“It was the best of times, it was the worst of times, it was the age of wisdom, it was the age of foolishness, it was the epoch of belief, it was the epoch of incredulity, it was the season of Light, it was the season of Darkness, it was the spring of hope, it was the winter of despair.”
1. A predictable disaster in Gaza: Israel did not lift a finger to prevent lethal clashes
The plumes of smoke rising in the distance from Gaza were already visible on the drive from the Negev town of Netivot Monday morning. Over the next several hours, the smoke from burning tires grew thicker at dozens of protest sites along the entire Strip, from the area across from Moshav Netiv Ha’asara in the north to the Rafah and Kerem Shalom crossings in the south. Read Amos Harel’s full analysis here →
2. Messianic US–Israel axis showcased at Jerusalem embassy ceremony is gut-punch for most American Jews
The stark contrast that played out on split screens throughout the world Monday, between the Israeli celebration in Jerusalem and the Palestinian casualties in Gaza, was worthy of Charles Dickens’ immortal opening to A Tale of Two Cities: “It was the best of times, it was the worst of times, it was the age of wisdom, it was the age of foolishness, it was the epoch of belief, it was the epoch of incredulity, it was the season of Light, it was the season of Darkness, it was the spring of hope, it was the winter of despair.” Read Chemi Shalev’s full analysis here →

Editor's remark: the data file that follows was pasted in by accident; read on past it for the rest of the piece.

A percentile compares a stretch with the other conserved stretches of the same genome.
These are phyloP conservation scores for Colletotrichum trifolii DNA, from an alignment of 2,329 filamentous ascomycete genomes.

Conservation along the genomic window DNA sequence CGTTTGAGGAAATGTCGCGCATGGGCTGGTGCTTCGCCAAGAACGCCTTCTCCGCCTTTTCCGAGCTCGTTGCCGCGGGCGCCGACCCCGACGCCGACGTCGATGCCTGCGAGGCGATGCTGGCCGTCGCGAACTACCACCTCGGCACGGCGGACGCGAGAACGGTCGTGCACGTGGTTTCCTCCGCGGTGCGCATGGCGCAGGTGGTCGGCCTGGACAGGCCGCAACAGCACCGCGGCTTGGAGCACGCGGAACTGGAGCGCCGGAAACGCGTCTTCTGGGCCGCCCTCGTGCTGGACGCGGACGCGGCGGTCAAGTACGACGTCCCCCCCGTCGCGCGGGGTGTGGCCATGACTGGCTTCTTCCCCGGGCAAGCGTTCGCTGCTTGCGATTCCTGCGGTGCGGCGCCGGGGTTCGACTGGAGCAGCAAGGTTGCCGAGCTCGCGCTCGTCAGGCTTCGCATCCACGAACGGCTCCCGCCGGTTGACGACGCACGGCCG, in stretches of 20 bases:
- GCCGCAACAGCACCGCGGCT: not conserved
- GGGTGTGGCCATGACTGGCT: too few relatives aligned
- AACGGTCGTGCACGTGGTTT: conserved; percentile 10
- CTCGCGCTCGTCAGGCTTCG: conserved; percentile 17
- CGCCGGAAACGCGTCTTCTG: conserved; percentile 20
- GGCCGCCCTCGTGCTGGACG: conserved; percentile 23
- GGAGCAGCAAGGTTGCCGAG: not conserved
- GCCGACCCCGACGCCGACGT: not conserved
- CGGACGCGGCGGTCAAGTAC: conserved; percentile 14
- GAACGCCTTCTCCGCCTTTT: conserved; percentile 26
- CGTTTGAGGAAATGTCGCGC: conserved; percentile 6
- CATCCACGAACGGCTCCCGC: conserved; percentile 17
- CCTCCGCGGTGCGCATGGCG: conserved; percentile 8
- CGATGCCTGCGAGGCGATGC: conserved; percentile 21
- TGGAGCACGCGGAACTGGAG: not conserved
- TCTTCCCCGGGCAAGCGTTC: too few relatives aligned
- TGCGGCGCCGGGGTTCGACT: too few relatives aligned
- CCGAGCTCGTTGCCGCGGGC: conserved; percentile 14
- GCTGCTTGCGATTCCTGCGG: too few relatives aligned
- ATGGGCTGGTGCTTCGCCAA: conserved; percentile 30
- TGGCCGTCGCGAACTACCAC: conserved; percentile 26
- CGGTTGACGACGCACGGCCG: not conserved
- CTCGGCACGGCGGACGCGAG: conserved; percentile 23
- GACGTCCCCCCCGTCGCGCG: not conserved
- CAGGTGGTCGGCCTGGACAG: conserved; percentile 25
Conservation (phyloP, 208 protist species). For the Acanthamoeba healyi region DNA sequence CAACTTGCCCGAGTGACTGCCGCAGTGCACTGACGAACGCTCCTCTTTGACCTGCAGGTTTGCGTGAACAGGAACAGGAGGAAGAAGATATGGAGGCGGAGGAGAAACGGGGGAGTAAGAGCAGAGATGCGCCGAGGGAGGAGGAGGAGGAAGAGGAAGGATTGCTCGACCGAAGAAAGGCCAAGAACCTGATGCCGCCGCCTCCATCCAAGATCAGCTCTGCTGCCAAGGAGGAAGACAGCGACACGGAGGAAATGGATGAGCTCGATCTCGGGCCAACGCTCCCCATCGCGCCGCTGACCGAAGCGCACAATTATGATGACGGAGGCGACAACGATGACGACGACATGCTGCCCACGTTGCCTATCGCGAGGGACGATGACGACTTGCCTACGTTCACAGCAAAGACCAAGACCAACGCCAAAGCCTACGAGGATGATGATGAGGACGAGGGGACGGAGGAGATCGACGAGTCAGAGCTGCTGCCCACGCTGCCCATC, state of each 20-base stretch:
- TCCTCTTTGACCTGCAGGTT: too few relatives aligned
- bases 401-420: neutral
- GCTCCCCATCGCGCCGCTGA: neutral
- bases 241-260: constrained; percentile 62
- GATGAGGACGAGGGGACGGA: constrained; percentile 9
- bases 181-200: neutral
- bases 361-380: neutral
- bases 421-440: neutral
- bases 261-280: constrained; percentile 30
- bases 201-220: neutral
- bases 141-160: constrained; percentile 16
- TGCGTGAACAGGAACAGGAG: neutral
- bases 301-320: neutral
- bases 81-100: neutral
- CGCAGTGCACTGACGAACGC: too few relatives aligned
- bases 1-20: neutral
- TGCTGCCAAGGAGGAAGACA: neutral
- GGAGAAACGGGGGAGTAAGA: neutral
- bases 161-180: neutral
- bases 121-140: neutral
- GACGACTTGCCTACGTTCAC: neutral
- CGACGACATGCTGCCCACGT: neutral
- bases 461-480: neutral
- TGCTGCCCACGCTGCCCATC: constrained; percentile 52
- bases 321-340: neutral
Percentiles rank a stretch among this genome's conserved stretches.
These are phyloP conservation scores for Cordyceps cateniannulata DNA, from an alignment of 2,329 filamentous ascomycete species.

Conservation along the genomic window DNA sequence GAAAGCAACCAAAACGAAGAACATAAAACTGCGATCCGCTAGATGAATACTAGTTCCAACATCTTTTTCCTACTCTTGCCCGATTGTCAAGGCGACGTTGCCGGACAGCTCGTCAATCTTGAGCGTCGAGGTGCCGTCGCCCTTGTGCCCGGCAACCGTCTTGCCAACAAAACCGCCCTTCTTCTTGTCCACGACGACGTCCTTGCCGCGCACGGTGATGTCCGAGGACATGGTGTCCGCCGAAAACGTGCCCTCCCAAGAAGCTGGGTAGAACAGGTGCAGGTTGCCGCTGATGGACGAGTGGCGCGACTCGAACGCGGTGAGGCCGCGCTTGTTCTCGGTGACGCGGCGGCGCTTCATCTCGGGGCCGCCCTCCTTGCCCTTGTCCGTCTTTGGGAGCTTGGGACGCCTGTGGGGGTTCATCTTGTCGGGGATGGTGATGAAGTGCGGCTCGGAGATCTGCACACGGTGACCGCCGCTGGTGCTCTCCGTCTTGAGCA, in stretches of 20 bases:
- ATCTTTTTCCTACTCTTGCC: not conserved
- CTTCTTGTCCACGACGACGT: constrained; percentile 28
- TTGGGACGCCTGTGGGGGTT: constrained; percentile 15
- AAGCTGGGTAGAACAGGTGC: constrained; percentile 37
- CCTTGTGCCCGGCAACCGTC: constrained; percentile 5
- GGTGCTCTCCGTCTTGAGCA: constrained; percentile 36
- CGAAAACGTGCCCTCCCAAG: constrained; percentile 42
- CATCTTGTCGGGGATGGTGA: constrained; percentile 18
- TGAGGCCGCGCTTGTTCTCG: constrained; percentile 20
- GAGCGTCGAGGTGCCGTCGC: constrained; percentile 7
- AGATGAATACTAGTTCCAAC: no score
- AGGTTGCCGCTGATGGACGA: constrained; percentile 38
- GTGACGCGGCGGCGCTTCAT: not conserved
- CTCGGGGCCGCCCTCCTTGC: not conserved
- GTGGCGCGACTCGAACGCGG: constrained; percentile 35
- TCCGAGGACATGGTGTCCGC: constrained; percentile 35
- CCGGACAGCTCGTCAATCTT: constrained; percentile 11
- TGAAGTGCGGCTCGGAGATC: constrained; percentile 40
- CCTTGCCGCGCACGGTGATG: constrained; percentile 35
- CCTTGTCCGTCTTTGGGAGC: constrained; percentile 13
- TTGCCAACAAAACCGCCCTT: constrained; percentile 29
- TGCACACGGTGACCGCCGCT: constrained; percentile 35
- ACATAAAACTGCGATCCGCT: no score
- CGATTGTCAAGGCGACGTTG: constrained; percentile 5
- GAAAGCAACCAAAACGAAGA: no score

I finally learned the wounded woman’s name — Alaa Asawafiri — when I found her mother in a hospital corridor, her cheeks smeared with tears, clutching her daughter’s silver sneakers in a plastic bag.
A nervous frisson ran through the crowd as it pushed toward the fence between Gaza and Israel on Sunday evening, halting 75 feet from the wire.
I had traveled to Gaza from Cairo ahead of what are expected to be enormous demonstrations at the border fence this week. I wanted to first see the site of the protests on what I thought would be an uneventful evening.
“The mere fact of approaching a fence is not a lethal, life-threatening act, so that does not warrant being shot. It seems that anyone is liable to be shot dead. . . . It is not acceptable to say that ‘this is Hamas and therefore this is OK.’”
— Rupert Colville, UN High Commissioner for Human Rights spokesman
International condemnation of Israel’s killing of 59 Palestinian protesters in Gaza escalated as thousands rallied in the coastal enclave to bury the dead from the latest round of violence.
The killings took place on Monday during demonstrations at the Gaza border fence, which coincided with a high-profile ceremony to mark the controversial transfer of the US embassy from Tel Aviv to Jerusalem by the Trump administration that overturned decades of US foreign policy.
As senior UN rights officials condemned the killings as an “outrageous human rights violation” — adding that it appeared anyone approaching the Gaza border fence was liable to be killed by Israeli soldiers — Ireland summoned Israel’s ambassador to protest against the fatalities.